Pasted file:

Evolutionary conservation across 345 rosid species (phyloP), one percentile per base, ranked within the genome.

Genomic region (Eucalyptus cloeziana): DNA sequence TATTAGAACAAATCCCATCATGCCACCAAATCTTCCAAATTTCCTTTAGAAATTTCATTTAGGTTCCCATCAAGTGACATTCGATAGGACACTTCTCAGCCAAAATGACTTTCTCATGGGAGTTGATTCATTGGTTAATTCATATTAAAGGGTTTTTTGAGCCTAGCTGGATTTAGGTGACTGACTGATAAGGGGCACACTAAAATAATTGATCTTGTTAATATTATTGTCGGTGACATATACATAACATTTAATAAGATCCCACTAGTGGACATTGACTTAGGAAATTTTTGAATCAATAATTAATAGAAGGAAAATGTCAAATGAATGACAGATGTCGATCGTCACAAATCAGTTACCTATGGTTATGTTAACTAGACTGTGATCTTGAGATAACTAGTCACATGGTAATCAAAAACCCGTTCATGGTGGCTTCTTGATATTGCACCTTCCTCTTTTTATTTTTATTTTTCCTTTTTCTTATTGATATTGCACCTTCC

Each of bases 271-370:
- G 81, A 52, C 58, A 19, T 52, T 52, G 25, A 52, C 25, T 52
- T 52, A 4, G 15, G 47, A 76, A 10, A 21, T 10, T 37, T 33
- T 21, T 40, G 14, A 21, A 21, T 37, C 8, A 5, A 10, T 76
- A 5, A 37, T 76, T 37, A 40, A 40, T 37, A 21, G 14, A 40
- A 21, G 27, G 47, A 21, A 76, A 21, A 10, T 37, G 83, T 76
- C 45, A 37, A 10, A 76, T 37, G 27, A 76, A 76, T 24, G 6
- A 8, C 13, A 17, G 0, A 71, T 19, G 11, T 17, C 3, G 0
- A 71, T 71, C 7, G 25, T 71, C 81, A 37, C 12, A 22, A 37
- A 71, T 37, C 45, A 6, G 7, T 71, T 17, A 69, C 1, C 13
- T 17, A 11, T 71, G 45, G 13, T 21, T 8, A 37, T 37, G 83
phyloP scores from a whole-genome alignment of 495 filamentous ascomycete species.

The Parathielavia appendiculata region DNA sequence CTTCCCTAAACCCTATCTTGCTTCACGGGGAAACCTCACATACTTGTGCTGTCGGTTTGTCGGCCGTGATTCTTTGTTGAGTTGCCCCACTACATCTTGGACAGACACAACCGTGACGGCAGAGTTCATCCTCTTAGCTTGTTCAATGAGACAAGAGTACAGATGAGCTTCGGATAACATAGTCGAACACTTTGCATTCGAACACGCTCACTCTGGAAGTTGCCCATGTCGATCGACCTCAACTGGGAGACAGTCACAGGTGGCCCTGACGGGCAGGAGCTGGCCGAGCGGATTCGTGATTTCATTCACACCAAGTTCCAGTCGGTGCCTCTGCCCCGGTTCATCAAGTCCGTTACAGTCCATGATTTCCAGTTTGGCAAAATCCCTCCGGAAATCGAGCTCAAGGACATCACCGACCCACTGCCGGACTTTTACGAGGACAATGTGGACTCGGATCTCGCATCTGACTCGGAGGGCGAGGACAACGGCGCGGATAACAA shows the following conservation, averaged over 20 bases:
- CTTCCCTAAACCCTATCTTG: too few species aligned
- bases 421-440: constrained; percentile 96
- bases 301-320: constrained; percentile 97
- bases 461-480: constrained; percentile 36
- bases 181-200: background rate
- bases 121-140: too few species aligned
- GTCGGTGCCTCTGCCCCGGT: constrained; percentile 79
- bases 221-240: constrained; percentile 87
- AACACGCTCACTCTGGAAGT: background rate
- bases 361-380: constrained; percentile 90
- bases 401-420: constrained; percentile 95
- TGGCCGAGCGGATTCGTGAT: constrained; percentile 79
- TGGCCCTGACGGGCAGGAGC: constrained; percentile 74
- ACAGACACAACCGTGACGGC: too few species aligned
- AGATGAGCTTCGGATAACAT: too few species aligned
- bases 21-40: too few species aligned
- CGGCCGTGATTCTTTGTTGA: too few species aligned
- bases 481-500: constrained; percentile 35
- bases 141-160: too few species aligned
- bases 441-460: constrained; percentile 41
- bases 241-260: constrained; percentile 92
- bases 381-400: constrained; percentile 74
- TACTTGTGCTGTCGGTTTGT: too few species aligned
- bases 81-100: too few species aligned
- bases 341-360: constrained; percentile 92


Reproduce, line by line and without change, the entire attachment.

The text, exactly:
Evolutionary conservation across 345 rosid species (phyloP), one percentile per base, ranked within the genome.

Genomic region (Eucalyptus cloeziana): DNA sequence TATTAGAACAAATCCCATCATGCCACCAAATCTTCCAAATTTCCTTTAGAAATTTCATTTAGGTTCCCATCAAGTGACATTCGATAGGACACTTCTCAGCCAAAATGACTTTCTCATGGGAGTTGATTCATTGGTTAATTCATATTAAAGGGTTTTTTGAGCCTAGCTGGATTTAGGTGACTGACTGATAAGGGGCACACTAAAATAATTGATCTTGTTAATATTATTGTCGGTGACATATACATAACATTTAATAAGATCCCACTAGTGGACATTGACTTAGGAAATTTTTGAATCAATAATTAATAGAAGGAAAATGTCAAATGAATGACAGATGTCGATCGTCACAAATCAGTTACCTATGGTTATGTTAACTAGACTGTGATCTTGAGATAACTAGTCACATGGTAATCAAAAACCCGTTCATGGTGGCTTCTTGATATTGCACCTTCCTCTTTTTATTTTTATTTTTCCTTTTTCTTATTGATATTGCACCTTCC

Each of bases 271-370:
- G 81, A 52, C 58, A 19, T 52, T 52, G 25, A 52, C 25, T 52
- T 52, A 4, G 15, G 47, A 76, A 10, A 21, T 10, T 37, T 33
- T 21, T 40, G 14, A 21, A 21, T 37, C 8, A 5, A 10, T 76
- A 5, A 37, T 76, T 37, A 40, A 40, T 37, A 21, G 14, A 40
- A 21, G 27, G 47, A 21, A 76, A 21, A 10, T 37, G 83, T 76
- C 45, A 37, A 10, A 76, T 37, G 27, A 76, A 76, T 24, G 6
- A 8, C 13, A 17, G 0, A 71, T 19, G 11, T 17, C 3, G 0
- A 71, T 71, C 7, G 25, T 71, C 81, A 37, C 12, A 22, A 37
- A 71, T 37, C 45, A 6, G 7, T 71, T 17, A 69, C 1, C 13
- T 17, A 11, T 71, G 45, G 13, T 21, T 8, A 37, T 37, G 83
phyloP scores from a whole-genome alignment of 495 filamentous ascomycete species.

The Parathielavia appendiculata region DNA sequence CTTCCCTAAACCCTATCTTGCTTCACGGGGAAACCTCACATACTTGTGCTGTCGGTTTGTCGGCCGTGATTCTTTGTTGAGTTGCCCCACTACATCTTGGACAGACACAACCGTGACGGCAGAGTTCATCCTCTTAGCTTGTTCAATGAGACAAGAGTACAGATGAGCTTCGGATAACATAGTCGAACACTTTGCATTCGAACACGCTCACTCTGGAAGTTGCCCATGTCGATCGACCTCAACTGGGAGACAGTCACAGGTGGCCCTGACGGGCAGGAGCTGGCCGAGCGGATTCGTGATTTCATTCACACCAAGTTCCAGTCGGTGCCTCTGCCCCGGTTCATCAAGTCCGTTACAGTCCATGATTTCCAGTTTGGCAAAATCCCTCCGGAAATCGAGCTCAAGGACATCACCGACCCACTGCCGGACTTTTACGAGGACAATGTGGACTCGGATCTCGCATCTGACTCGGAGGGCGAGGACAACGGCGCGGATAACAA shows the following conservation, averaged over 20 bases:
- CTTCCCTAAACCCTATCTTG: too few species aligned
- bases 421-440: constrained; percentile 96
- bases 301-320: constrained; percentile 97
- bases 461-480: constrained; percentile 36
- bases 181-200: background rate
- bases 121-140: too few species aligned
- GTCGGTGCCTCTGCCCCGGT: constrained; percentile 79
- bases 221-240: constrained; percentile 87
- AACACGCTCACTCTGGAAGT: background rate
- bases 361-380: constrained; percentile 90
- bases 401-420: constrained; percentile 95
- TGGCCGAGCGGATTCGTGAT: constrained; percentile 79
- TGGCCCTGACGGGCAGGAGC: constrained; percentile 74
- ACAGACACAACCGTGACGGC: too few species aligned
- AGATGAGCTTCGGATAACAT: too few species aligned
- bases 21-40: too few species aligned
- CGGCCGTGATTCTTTGTTGA: too few species aligned
- bases 481-500: constrained; percentile 35
- bases 141-160: too few species aligned
- bases 441-460: constrained; percentile 41
- bases 241-260: constrained; percentile 92
- bases 381-400: constrained; percentile 74
- TACTTGTGCTGTCGGTTTGT: too few species aligned
- bases 81-100: too few species aligned
- bases 341-360: constrained; percentile 92